The depression of the 1920s and 1930s affected the economic and social lives of rural families in South Carolina. Farmers had to pay most of the taxes, but they were the ones with the least amount of money. Farmers lost land because they couldn’t pay taxes. Collapse of agriculture due to crop destruction, low prices, and mortgage foreclosures led to mass exodus by both blacks and whites. By 1929, a quarter of a million South Carolinians, three fourths of them black, had moved out of the state looking for job opportunities. Black Carolinians went north, while whites moved south and west.This lesson examines Why South Carolinians experienced a decade of hard times before the stock market crash of 1929 and how the depression affected the economic and social lives of rural families in South Carolina.
Other Instructional Materials or Notes:
Computer for whole class instruction connected to a Smartboard or other projection device. Other activities could be made easier through computer technology.
• Interview worksheet
• Guest speakers ~ older members of the community sharing their lives during the 1920s and 1930s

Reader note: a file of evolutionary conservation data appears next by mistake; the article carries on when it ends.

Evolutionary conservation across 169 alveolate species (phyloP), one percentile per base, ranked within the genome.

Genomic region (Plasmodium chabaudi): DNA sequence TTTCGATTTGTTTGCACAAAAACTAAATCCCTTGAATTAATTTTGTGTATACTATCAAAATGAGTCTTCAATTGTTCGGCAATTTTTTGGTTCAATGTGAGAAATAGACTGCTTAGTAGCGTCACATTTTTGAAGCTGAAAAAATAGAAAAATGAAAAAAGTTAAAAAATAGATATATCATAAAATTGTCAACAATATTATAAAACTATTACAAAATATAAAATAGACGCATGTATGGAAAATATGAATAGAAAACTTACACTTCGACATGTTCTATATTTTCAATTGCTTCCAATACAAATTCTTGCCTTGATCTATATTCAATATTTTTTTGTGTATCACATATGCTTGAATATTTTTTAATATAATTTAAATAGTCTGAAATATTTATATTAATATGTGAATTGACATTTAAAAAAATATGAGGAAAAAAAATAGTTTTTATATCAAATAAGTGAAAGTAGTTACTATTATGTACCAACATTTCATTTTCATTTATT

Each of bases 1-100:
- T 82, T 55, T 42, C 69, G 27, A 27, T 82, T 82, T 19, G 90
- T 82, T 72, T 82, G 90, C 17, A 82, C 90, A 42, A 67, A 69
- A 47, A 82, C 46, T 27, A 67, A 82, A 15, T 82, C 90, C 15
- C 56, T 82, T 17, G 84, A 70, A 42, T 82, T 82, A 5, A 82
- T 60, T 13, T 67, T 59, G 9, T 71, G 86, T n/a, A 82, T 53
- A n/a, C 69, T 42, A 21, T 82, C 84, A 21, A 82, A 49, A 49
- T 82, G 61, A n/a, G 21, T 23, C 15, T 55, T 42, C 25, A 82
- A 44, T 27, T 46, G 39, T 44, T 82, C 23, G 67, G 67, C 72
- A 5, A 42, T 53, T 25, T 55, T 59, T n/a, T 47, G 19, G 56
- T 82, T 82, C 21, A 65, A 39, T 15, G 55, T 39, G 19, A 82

• Photographs (see Primary Sources in resources) from South Carolina from the 1920s and 1930s
• Quotes taken from oral histories about life in the depression
• Oral History and Photograph Analysis sheet
• “1920s ~ Not Roaring in South Carolina” PowerPoint
• LCD Projector/Smartboard and computer
• Poster sheets with the guiding questions written on them
- 5-4 The student will demonstrate an understanding of American economic challenges in the 1920s and 1930s and world conflict in the 1940s.
- Along with the rest of the world, the United States experienced a boom-and-bust period during the 1920s and 1930s. In the United States, this situation led to significant government intervention to stimulate the economy. Other countries did not follow...
- 8-6 The student will demonstrate an understanding of the role of South Carolina in the nation in the early twentieth century.
- South Carolina’s response to national crises during the first half of the twentieth century brought it back into full participation in the national experience. To understand the state’s changed status, the student will utilize the knowledg...